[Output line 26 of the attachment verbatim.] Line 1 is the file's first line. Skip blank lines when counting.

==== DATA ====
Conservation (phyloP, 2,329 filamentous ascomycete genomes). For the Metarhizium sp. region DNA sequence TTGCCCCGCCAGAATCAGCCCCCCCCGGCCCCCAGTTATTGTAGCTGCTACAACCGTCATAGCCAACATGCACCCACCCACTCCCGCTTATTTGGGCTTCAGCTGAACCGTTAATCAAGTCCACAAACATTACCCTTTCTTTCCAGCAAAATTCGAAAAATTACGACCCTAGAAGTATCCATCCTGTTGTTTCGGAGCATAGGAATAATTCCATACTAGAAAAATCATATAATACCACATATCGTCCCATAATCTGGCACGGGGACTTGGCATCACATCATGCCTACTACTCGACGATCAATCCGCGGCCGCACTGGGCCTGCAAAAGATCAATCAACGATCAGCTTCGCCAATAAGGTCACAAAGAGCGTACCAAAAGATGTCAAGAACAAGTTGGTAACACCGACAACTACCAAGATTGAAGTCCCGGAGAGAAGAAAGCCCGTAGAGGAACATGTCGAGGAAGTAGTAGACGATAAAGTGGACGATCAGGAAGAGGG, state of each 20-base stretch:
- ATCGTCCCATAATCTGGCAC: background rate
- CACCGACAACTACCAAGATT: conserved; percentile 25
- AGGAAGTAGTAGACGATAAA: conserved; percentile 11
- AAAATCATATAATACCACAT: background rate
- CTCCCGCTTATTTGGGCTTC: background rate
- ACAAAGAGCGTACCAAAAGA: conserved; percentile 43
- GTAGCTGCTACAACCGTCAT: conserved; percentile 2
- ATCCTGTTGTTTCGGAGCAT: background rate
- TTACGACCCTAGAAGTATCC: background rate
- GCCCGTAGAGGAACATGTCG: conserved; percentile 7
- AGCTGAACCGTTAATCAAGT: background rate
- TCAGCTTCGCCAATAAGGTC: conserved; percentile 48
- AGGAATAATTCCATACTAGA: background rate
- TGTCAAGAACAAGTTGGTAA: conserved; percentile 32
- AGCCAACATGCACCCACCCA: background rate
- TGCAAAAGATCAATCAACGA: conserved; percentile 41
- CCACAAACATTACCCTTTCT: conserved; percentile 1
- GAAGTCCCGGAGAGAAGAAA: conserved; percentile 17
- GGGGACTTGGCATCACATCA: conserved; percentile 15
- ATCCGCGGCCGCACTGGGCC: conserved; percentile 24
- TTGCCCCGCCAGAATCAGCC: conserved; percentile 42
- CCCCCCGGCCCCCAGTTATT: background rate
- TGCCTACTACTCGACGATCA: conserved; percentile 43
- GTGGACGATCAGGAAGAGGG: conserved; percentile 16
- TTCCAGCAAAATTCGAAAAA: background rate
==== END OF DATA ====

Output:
- TTCCAGCAAAATTCGAAAAA: background rate